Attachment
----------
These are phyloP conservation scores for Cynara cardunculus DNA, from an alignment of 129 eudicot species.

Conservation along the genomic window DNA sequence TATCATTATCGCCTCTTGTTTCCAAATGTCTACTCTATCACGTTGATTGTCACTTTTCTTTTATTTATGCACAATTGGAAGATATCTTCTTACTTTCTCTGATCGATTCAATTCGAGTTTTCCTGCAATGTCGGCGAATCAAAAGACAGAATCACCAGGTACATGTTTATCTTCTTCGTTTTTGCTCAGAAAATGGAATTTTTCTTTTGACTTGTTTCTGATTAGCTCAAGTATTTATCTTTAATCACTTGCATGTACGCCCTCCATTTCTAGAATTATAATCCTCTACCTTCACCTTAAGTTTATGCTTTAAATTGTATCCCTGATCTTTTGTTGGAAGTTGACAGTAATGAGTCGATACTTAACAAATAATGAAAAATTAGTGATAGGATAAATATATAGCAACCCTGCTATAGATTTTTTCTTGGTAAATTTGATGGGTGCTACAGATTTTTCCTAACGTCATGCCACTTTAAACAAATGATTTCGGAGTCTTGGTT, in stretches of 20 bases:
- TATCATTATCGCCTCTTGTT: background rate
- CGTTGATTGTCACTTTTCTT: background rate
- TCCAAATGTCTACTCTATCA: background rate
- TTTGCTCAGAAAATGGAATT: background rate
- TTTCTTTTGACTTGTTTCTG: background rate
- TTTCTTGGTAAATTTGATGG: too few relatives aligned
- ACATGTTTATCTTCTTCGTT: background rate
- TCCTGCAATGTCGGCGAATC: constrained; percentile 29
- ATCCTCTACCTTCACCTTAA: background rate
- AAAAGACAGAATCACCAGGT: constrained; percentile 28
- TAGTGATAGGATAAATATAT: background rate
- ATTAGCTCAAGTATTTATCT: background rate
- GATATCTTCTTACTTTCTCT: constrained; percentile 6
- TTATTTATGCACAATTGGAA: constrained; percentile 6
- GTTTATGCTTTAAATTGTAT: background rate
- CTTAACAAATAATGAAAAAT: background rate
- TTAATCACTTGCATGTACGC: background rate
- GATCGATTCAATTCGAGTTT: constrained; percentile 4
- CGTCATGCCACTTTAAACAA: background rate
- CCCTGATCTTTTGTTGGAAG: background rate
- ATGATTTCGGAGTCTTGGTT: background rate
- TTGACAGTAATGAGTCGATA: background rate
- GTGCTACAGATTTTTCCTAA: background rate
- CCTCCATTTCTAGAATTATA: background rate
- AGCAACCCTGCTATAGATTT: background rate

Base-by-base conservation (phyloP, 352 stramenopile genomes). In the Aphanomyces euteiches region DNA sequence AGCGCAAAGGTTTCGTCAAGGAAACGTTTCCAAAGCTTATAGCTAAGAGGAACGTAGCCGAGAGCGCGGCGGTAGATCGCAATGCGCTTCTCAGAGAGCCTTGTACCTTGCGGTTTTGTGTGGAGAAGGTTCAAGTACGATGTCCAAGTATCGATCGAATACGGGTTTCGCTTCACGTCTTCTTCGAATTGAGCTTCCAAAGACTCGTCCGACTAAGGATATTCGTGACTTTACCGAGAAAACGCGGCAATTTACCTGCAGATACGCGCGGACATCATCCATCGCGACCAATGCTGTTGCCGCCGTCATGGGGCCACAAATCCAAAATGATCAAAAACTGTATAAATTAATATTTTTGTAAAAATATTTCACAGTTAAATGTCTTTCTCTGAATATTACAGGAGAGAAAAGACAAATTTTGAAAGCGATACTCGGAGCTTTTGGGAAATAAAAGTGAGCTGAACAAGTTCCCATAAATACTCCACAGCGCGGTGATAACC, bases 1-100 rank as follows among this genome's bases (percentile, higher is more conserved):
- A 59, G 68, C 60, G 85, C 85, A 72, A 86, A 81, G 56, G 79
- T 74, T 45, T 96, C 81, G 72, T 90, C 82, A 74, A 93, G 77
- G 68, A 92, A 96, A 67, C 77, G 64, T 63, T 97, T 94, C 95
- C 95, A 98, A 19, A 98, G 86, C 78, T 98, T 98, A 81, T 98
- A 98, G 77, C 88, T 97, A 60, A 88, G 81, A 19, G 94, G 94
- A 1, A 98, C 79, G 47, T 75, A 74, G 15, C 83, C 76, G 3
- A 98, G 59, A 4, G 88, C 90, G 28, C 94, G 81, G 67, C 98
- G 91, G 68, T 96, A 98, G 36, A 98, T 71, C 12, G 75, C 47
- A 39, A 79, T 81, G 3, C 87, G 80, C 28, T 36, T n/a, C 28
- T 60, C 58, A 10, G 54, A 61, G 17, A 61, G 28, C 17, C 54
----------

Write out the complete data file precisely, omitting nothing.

These are phyloP conservation scores for Cynara cardunculus DNA, from an alignment of 129 eudicot species.

Conservation along the genomic window DNA sequence TATCATTATCGCCTCTTGTTTCCAAATGTCTACTCTATCACGTTGATTGTCACTTTTCTTTTATTTATGCACAATTGGAAGATATCTTCTTACTTTCTCTGATCGATTCAATTCGAGTTTTCCTGCAATGTCGGCGAATCAAAAGACAGAATCACCAGGTACATGTTTATCTTCTTCGTTTTTGCTCAGAAAATGGAATTTTTCTTTTGACTTGTTTCTGATTAGCTCAAGTATTTATCTTTAATCACTTGCATGTACGCCCTCCATTTCTAGAATTATAATCCTCTACCTTCACCTTAAGTTTATGCTTTAAATTGTATCCCTGATCTTTTGTTGGAAGTTGACAGTAATGAGTCGATACTTAACAAATAATGAAAAATTAGTGATAGGATAAATATATAGCAACCCTGCTATAGATTTTTTCTTGGTAAATTTGATGGGTGCTACAGATTTTTCCTAACGTCATGCCACTTTAAACAAATGATTTCGGAGTCTTGGTT, in stretches of 20 bases:
- TATCATTATCGCCTCTTGTT: background rate
- CGTTGATTGTCACTTTTCTT: background rate
- TCCAAATGTCTACTCTATCA: background rate
- TTTGCTCAGAAAATGGAATT: background rate
- TTTCTTTTGACTTGTTTCTG: background rate
- TTTCTTGGTAAATTTGATGG: too few relatives aligned
- ACATGTTTATCTTCTTCGTT: background rate
- TCCTGCAATGTCGGCGAATC: constrained; percentile 29
- ATCCTCTACCTTCACCTTAA: background rate
- AAAAGACAGAATCACCAGGT: constrained; percentile 28
- TAGTGATAGGATAAATATAT: background rate
- ATTAGCTCAAGTATTTATCT: background rate
- GATATCTTCTTACTTTCTCT: constrained; percentile 6
- TTATTTATGCACAATTGGAA: constrained; percentile 6
- GTTTATGCTTTAAATTGTAT: background rate
- CTTAACAAATAATGAAAAAT: background rate
- TTAATCACTTGCATGTACGC: background rate
- GATCGATTCAATTCGAGTTT: constrained; percentile 4
- CGTCATGCCACTTTAAACAA: background rate
- CCCTGATCTTTTGTTGGAAG: background rate
- ATGATTTCGGAGTCTTGGTT: background rate
- TTGACAGTAATGAGTCGATA: background rate
- GTGCTACAGATTTTTCCTAA: background rate
- CCTCCATTTCTAGAATTATA: background rate
- AGCAACCCTGCTATAGATTT: background rate

Base-by-base conservation (phyloP, 352 stramenopile genomes). In the Aphanomyces euteiches region DNA sequence AGCGCAAAGGTTTCGTCAAGGAAACGTTTCCAAAGCTTATAGCTAAGAGGAACGTAGCCGAGAGCGCGGCGGTAGATCGCAATGCGCTTCTCAGAGAGCCTTGTACCTTGCGGTTTTGTGTGGAGAAGGTTCAAGTACGATGTCCAAGTATCGATCGAATACGGGTTTCGCTTCACGTCTTCTTCGAATTGAGCTTCCAAAGACTCGTCCGACTAAGGATATTCGTGACTTTACCGAGAAAACGCGGCAATTTACCTGCAGATACGCGCGGACATCATCCATCGCGACCAATGCTGTTGCCGCCGTCATGGGGCCACAAATCCAAAATGATCAAAAACTGTATAAATTAATATTTTTGTAAAAATATTTCACAGTTAAATGTCTTTCTCTGAATATTACAGGAGAGAAAAGACAAATTTTGAAAGCGATACTCGGAGCTTTTGGGAAATAAAAGTGAGCTGAACAAGTTCCCATAAATACTCCACAGCGCGGTGATAACC, bases 1-100 rank as follows among this genome's bases (percentile, higher is more conserved):
- A 59, G 68, C 60, G 85, C 85, A 72, A 86, A 81, G 56, G 79
- T 74, T 45, T 96, C 81, G 72, T 90, C 82, A 74, A 93, G 77
- G 68, A 92, A 96, A 67, C 77, G 64, T 63, T 97, T 94, C 95
- C 95, A 98, A 19, A 98, G 86, C 78, T 98, T 98, A 81, T 98
- A 98, G 77, C 88, T 97, A 60, A 88, G 81, A 19, G 94, G 94
- A 1, A 98, C 79, G 47, T 75, A 74, G 15, C 83, C 76, G 3
- A 98, G 59, A 4, G 88, C 90, G 28, C 94, G 81, G 67, C 98
- G 91, G 68, T 96, A 98, G 36, A 98, T 71, C 12, G 75, C 47
- A 39, A 79, T 81, G 3, C 87, G 80, C 28, T 36, T n/a, C 28
- T 60, C 58, A 10, G 54, A 61, G 17, A 61, G 28, C 17, C 54